Branding matters more than ever
The digitalisation of the buying process and customer experience has fundamentally changed how companies see their brand. Some pundits state that brands are now formed and owned by customers. Some even believe that branding is put to rest by the complete transparency of the digital age. I disagree. I believe that articulating and ‘living the brand’ is as important as it has always been.
- By: Mikkel Bach Andersen
- Published: 22-04-2015
Becoming and maintaining brand equity has become more challenging as the customer experience and channel landscape continues to atomise. But strong brands still perform. They deliver superior financial returns, charge a price premium and have a higher probability of purchase – also on digital channels.
Why branding matters more than ever?
10 years ago many reduced it to nothing more than big billboards with flashing visuals for the airport. But there has been much water under the bridge since, and changing customer behaviour and other forces has challenged this mind-set and reigniting the need to have a strong brand story.
Here are some pointers to remember:
1. The rise of the empowered customer
Due to digitalisation, traditional one-way corporate communication channels are losing credibility. Now people seek out third party sources of information such as blogs, news sites, review sites, social channels and forums. Consumers and decision makers have become more empowered and thus demand to be met by a strong, consistent and differentiating narrative.
2. Growth is back on the agenda
Before the recession, many companies trod a treacherous path. They expanded beyond their core activities with geared acquisitions, increased their product-range and entered new markets. Slammed by the downfall of the economy they reacted by consolidating their portfolios and cutting costs. Now it’s time for them to start beating a path towards growth again.
3. Employees lack purpose
Employees demand purpose. Surveys indicate that the number of employees who actually feel engaged in their work hovers around 20% – and the rest? They have difficulty understanding why they show up to work every day. They’re looking for a sense of purpose and want a job that makes a difference to the world.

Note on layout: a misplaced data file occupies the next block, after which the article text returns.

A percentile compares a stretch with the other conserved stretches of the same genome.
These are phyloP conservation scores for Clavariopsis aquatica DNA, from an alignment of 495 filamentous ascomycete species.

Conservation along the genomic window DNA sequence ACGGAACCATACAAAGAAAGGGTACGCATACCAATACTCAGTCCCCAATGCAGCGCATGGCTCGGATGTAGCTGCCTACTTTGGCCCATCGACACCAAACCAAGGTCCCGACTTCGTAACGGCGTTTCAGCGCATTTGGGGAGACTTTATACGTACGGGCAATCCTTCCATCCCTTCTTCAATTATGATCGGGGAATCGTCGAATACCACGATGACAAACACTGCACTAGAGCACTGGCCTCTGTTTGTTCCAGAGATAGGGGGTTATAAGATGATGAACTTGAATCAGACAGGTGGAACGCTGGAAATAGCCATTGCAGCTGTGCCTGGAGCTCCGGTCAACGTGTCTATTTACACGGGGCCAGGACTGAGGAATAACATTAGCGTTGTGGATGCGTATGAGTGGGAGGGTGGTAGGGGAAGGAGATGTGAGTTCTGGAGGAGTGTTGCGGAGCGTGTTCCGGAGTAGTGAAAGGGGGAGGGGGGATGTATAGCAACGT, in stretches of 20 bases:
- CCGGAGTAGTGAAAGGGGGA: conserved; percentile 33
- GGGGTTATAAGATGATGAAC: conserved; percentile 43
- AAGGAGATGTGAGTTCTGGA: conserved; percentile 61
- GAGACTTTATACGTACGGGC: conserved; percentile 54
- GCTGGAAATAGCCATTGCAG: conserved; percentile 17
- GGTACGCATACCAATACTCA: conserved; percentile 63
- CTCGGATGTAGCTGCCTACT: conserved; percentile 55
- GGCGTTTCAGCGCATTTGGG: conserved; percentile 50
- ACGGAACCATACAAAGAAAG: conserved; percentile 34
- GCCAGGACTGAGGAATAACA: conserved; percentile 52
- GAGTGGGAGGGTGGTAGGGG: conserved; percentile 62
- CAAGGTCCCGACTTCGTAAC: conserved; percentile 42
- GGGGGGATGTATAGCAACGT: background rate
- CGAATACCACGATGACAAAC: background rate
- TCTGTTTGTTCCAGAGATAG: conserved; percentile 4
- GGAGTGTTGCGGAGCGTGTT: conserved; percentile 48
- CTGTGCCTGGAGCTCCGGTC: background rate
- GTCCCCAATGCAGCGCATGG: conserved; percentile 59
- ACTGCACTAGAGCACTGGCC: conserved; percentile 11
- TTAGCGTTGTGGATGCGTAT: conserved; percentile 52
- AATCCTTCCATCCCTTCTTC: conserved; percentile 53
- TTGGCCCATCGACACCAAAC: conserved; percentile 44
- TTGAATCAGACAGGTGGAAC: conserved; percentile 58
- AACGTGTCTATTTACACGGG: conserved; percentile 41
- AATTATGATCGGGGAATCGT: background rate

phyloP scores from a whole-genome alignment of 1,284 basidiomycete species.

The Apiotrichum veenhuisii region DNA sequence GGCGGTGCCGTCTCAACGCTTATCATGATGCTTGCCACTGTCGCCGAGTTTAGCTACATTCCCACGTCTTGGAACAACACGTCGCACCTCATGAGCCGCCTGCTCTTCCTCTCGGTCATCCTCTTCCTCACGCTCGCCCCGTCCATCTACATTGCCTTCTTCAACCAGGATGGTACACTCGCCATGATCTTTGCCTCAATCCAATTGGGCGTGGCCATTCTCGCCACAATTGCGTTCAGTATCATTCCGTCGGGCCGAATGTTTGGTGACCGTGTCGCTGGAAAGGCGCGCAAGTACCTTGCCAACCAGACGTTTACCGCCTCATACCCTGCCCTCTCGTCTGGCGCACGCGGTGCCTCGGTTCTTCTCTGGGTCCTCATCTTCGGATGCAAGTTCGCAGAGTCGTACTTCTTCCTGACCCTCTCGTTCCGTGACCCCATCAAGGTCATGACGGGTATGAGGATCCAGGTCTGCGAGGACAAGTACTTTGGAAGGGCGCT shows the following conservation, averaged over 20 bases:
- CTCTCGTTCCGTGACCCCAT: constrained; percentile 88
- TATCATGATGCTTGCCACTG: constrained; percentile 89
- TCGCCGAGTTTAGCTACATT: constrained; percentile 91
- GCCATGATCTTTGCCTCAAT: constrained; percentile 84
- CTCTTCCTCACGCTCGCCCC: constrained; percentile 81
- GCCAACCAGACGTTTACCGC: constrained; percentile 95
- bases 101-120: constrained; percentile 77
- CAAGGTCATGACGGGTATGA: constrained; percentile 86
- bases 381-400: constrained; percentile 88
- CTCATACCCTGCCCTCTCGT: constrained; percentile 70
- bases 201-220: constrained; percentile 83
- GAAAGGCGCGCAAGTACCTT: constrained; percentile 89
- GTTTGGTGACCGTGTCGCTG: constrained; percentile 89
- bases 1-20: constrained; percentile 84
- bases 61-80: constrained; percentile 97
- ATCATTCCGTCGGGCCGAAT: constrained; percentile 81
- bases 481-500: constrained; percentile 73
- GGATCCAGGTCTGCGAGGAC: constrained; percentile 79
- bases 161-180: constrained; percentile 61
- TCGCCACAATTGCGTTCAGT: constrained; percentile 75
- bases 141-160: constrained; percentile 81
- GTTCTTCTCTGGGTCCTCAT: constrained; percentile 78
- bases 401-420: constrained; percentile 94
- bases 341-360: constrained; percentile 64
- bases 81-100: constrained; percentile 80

All in all many companies and executives are starting to ask themselves the “why” questions. “Why are we different?”, “Why should our customer care?”, “Why do our employees go to work everyday day?”. And if companies can’t offer a consistent and compelling answer to those questions, their brand-story might be halting.
What to remember when defining the brand story
Even though some of the most compelling and long-lived brand stories seem simple, uncovering and articulating it can be a very daunting task. Our experience is that it requires rigor, curiosity and a lot of hard work.
Here are some pointers:
1. Build a process
Even though living defining a brand story often is about uncovering what has been lost more than actually finding something new, it still requires quiet a lot of rigor: A formalised process can help you get the organisational buy-in you need to make the brand formulation and launch successful.
2. Do not make it a boardroom brainstorm
Executives can be a gold mine, when it comes to understating the full-picture and the thoughts behind corporate strategy. But the nuggets and stories that create authentic and sustainable brands often come from the frontline; talk to service and sales people – talk to clients and non-clients.
3. Think beyond the pay-off and logo
Working as a consultant you sometimes stumble upon long brand presentations with a lot of nice words but without any practical application. To overcome such mistake articulate what your brand story means visually, copy-wise, in interaction with customers, on social media and during sales presentations. You need a full-fledged story, which can be lived from the bottom to the top of the organisation and across touch-points.
4. Have executive support beyond marketing
Securing that there’s support among the rank and file, sometimes demands that the senior leadership team clearly shows that it’s important to the business. If the branding project is seen as a “marketing exercise” it won’t have the impact needed.
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Mikkel Bach Andersen
Mikkel is Group Account Director at Kunde & Co. For more than 5 years he has helped primarily international companies use marketing and branding as business drivers.